Conditions ranged from loose snow over a firm surface at the base to ice over rocks at mid Corkscrew. From Collins mid up, moderately dense snow up to 4 inches deep along the edges of High Main and Mambo was encountered..

    In touring mode, I unlatched and freed the middle bale from the buckle rack and slid the rack back into the buckle . The top buckle bale was unclipped and a self securing catch on the strap held the bale and strap in place around the top of the boot. The top buckle rack was also slid back into the buckle frame. The expected buckle fiddle factor never materialized.

    Buckling the boot required snugging the upper strap to pull the outer tongue close enough to the shell to facilitate closing the middle buckle. When opening the boot, twist the forefoot buckle 90 degrees or the outer tongue will sit over the buckle when closing the boot. The lower buckle can also be locked in the open position.

    The limited skinning/skiing provided these impressions of the boot.
    The boot climbed well and I experienced no foot movement.
    It was comfortable and warm.
    Transitions from ski to hike and back require a little thought but not a deal breaker.
    The boot performed well on firm surfaces as well as in soft dense snow at low speeds.
    It fits my relatively high volume foot.
    The boot is fairly light.

    Review 1, Initial Observations

      The rating may change.
      Age 60
      Weight 147
      Height 5'6"
      Uncorrected Foot Dimensions
      Length 28 centimeters
      Instep 26 centimeters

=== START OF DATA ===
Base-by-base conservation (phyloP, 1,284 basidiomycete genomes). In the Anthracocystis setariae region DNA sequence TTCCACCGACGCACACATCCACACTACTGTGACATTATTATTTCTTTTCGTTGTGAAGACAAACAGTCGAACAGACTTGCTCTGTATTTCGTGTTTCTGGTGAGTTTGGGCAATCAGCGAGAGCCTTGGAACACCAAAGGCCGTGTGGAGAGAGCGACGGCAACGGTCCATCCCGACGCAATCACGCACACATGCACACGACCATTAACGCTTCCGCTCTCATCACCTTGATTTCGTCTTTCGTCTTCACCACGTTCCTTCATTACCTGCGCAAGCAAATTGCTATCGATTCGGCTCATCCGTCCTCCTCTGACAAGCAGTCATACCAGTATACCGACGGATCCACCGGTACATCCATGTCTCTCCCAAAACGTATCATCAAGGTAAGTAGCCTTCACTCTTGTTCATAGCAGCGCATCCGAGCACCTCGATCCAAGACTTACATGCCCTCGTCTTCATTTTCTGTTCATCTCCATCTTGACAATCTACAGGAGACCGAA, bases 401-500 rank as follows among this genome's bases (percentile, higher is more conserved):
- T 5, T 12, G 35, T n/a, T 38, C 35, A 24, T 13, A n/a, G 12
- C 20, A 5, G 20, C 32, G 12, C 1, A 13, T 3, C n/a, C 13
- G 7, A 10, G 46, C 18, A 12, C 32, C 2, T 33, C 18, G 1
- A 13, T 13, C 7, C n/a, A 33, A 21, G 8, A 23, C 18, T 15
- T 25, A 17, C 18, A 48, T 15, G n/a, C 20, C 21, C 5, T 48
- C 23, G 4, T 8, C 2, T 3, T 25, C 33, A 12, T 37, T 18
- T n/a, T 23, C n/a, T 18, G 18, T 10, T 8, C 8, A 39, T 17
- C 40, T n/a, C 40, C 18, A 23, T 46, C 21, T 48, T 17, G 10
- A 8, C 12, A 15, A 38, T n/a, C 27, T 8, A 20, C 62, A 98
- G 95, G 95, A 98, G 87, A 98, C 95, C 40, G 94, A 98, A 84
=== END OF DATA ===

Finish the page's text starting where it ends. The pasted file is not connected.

Heel 36 centimeters
      Ball 111 millimeters
      Areas most skied; Little and Big Cottonwood Canyons, Mill Creek
      Skis and Bindings
      K2 Annex 108, 170cm and 177cm, Vipec, Vipec Evo
      Elan Ripstick 106, 174 cm , Tecton
      Fischer TransAlp 88, 177cm, G3 Ion Lt
      Fischer Hannibal 96 176cm, G3 Zed

      Last year I purchased a pair of Cosmos III boots 28.5 at (316 mm) for out of bounds skiing and liked them so much I wound up using them in bounds quite often with my touring gear. Looking for a little stiffer flex boot for in bounds, side country and to mate to a narrower "walking around" ski, I considered the S1 Carbon and Carbon Longfiber models. Both models in Size 28.5 (316cm) were tried on and it was determined the shell was too large. A shell size 27.5 (306) was tried and it surprised me that a boot 10 cm shorter was spot on, considering my cosmos are 28.5 (316cm). Once the proper size was on my feet, I found the Carbon too stiff in both ski and tour modes.

      Longfiber vs Cosmos III

      The Longfiber is quite comfortable and fits a little closer around the foot than the Cosmos. That in mind, the Longfiber liner has not been cooked and the shell is 10 cm shorter than the Cosmos III. 306cm vs 316cm.

      The Longfiber buckle fiddle factor is considerably higher when transitioning between ski and tour modes than the Cosmos III. I expect that to be less of an issue as time goes on.

      Longfiber cuff range of motion appears to be more than adequate and feels "easier" in tour mode than the Cosmos III.

      The Liner feels a little denser than the Cosmos III liner.

      Did Scott design a new last for this model?